• Rubber Pedal Inserts
  • In Brushed or Black Aluminum

Easy Installation

If you’re working with a 1965-68 Mustang, you have a simple suspended accelerator pedal and linear movement mechanical throttle linkage to disconnect and remove. The greatest challenge is removing the accelerator pedal screw and spring, which may involve WD-40 and a lot of tenacity because these screws are normally frozen after four decades of use. If a large Phillips screwdriver won’t get the pedal screw out, vice-grips will.

Though the Lokar billet throttle pedal assembly and cable system are separate, they work together to give your Mustang crisp throttle response. If you have a 1965-68 Mustang, pedal installation is easy from the inside with a helper on the engine side of the firewall. You begin by inserting the billet throttle pedal assembly and have your helper install the cap and Allen screws. Simply use a thread locker on those Allen screws.

If you’re working with a 1969-70 Mustang with the suspension pedal and cable system, Lokar’s billet throttle pedal bolts to the firewall where the factory pedal assembly was, which means you don’t even need a helper for this one.

Engine/Transmission Control

Lokar’s Hi-Tech throttle cables afford you a new sense of engine and transmission control because there’s never been a smoother way to operate engine throttle and automatic transmission modulation. Whether your classic Mustang has a vintage C4, C6 or FMX, or a more contemporary Automatic Overdrive, the Hi-Tech cable system works with all of these transmissions. What’s more, it will also work with the fuel-injected SEFI 5.0L High Output engines as well – so you’re covered no matter how you’ve modified your Mustang.

The Lokar Hi-Tech cable system arrives ready to modify and install. The cable is a cut-to-fit arrangement and is fully adjustable for nearly any application out there. All you have to do is determine proper length, allow enough room for adjustment, and install your Lokar Hi-Tech cable system. Once you have installed the Hi-Tech cable system, all you have to do is adjust pedal height to your comfort, then, make sure a floored pedal also means a wide-open throttle. Transmission modulation (kickdown) cable tension depends upon your type. If you have the Ford AOD, follow Ford’s directions carefully including the use of a pressure gauge.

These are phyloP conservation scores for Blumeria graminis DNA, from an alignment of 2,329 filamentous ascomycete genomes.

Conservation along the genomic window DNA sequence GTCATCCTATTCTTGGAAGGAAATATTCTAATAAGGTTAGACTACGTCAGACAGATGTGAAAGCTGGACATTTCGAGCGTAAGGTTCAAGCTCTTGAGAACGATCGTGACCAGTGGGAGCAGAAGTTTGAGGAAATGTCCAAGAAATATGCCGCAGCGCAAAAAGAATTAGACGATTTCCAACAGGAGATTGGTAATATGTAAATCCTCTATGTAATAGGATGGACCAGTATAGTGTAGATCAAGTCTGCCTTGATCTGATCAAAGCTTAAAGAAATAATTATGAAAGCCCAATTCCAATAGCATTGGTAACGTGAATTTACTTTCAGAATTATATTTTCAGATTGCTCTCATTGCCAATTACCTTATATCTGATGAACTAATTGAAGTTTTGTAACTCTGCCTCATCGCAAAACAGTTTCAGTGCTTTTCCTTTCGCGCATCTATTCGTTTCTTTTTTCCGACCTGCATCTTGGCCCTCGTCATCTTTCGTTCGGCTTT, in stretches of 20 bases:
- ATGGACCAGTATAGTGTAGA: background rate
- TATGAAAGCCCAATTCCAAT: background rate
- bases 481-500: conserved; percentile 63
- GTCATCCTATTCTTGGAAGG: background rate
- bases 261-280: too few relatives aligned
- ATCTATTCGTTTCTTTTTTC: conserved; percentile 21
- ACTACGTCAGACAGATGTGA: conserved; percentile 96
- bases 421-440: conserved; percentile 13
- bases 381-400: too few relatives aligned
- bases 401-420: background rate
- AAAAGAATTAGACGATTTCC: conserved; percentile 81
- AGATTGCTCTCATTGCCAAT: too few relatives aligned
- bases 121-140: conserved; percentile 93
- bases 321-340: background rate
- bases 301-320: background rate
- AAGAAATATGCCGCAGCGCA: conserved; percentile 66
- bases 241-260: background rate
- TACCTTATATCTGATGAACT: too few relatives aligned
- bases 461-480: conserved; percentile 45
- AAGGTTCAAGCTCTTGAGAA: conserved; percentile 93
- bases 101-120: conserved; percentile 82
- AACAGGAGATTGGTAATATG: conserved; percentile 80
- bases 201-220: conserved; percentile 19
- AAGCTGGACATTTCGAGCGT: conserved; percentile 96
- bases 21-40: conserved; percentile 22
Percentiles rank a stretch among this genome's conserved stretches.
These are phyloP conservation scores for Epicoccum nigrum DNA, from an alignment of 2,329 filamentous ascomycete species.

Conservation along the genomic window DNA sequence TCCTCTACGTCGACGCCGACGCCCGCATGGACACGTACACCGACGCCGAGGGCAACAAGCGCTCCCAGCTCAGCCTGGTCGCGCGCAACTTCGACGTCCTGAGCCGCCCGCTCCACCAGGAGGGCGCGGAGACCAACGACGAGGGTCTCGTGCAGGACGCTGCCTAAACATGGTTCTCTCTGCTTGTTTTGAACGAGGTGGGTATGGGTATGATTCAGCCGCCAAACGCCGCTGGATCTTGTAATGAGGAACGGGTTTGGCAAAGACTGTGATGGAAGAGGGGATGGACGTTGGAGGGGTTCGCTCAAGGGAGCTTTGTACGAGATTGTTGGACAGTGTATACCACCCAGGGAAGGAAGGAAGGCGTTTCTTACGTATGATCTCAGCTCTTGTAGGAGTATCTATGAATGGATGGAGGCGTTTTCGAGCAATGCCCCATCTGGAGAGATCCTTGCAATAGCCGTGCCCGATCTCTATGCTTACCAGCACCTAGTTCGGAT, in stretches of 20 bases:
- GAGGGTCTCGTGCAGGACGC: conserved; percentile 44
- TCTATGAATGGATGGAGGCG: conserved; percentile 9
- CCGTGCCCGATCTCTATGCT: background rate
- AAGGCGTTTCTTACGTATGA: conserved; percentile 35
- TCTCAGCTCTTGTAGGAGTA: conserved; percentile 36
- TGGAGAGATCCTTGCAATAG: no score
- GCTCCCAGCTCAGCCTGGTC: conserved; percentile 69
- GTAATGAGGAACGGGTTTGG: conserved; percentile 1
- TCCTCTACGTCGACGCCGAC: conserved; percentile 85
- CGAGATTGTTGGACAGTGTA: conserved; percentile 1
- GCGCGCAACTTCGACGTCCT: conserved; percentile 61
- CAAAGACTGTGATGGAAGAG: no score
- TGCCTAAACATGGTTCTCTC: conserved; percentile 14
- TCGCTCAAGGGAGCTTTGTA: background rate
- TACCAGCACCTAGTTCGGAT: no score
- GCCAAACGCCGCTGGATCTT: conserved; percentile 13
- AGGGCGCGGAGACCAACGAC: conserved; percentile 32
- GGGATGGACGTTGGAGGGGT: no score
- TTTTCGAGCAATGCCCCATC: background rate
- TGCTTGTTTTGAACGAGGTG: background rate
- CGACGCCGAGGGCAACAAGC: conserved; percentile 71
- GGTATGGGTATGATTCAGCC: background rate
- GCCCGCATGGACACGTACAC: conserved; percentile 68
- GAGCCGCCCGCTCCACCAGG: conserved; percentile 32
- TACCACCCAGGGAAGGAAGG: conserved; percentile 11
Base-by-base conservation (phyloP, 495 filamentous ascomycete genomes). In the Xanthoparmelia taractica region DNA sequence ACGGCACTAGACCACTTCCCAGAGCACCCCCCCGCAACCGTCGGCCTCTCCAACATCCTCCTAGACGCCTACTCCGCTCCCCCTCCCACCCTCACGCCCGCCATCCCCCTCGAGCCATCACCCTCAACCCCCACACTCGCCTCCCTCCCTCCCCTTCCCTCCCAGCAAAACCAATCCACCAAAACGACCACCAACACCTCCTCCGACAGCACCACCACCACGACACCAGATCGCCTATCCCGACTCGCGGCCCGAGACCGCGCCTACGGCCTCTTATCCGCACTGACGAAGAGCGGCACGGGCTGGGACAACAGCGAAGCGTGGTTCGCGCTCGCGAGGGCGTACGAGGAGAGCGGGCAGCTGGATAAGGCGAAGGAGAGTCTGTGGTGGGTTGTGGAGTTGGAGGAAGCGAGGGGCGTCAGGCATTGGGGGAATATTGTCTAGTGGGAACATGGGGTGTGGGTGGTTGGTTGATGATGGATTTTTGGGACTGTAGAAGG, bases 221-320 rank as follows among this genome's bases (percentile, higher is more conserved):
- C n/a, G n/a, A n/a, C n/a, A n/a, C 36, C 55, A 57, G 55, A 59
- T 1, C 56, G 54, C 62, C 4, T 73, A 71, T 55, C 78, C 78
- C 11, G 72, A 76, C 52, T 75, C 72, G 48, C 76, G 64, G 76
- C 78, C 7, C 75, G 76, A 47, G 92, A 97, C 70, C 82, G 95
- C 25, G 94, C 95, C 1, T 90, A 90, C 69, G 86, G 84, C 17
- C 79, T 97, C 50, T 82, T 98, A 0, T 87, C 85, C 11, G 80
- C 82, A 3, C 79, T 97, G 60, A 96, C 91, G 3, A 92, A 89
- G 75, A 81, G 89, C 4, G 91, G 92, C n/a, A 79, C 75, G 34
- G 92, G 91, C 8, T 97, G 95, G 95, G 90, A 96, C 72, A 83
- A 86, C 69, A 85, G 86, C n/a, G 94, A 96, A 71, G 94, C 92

Before cutting cable to fit, allow yourself room for adjustment. You can always cut more. If you cut too much, you're stuck with the result.

If your Mustang has an automatic transmission, you have two cables - throttle and transmission kickdown - to work with. The throttle cable should be adjusted to where the pedal reaches the floor and you have a wide-open throttle. At the same time, the kickdown cable should be at full tension with a C4, C6, or FMX transmission at wide-open throttle to get a downshift. If you have an AOD retrofit, follow Ford's instructions on cable tension and control pressure or you may risk transmission damage. The Lokar brake pedal installation is an easy bolt-on, involving drilling small pilot holes where appropriate, then a larger 3/8-inch hole. From there, use a thread locker on the screw threads.

This is the 1969-70 Mustang throttle pedal, which is a direct bolt-on to replace your factory pedal assembly. Check out the brushed aluminum foot rest. Put this guy right next to your dimmer switch to give you something else to do with your left foot.

Lokar Performance Products demonstrates you can enjoy a nice combination of direct bolt-in form and function with its billet aluminum throttle pedal kits coupled with smooth cable operation enabling you to thrust your vintage ride into the 21st Century.


About the author

Jim Smart

Jim Smart cut his teeth on automobiles in the 1970s with a passionate interest in Ford and Chrysler musclecars. After serving in the United States Air Force, he transitioned into automotive journalism as editor of Mustang Monthly magazine in 1984. In 1990, Jim joined Petersen Publishing Company as a feature editor at Car Craft, and later as editor of Mustang & Fords, then senior editor at both Mustang Monthly and Mustang & Fords. Jim writes for a wide variety of automotive publishers and websites.
Read My Articles

Blue Oval Muscle in your inbox.

Build your own custom newsletter with the content you love from FordMuscle, directly to your inbox, absolutely FREE!

Free WordPress Themes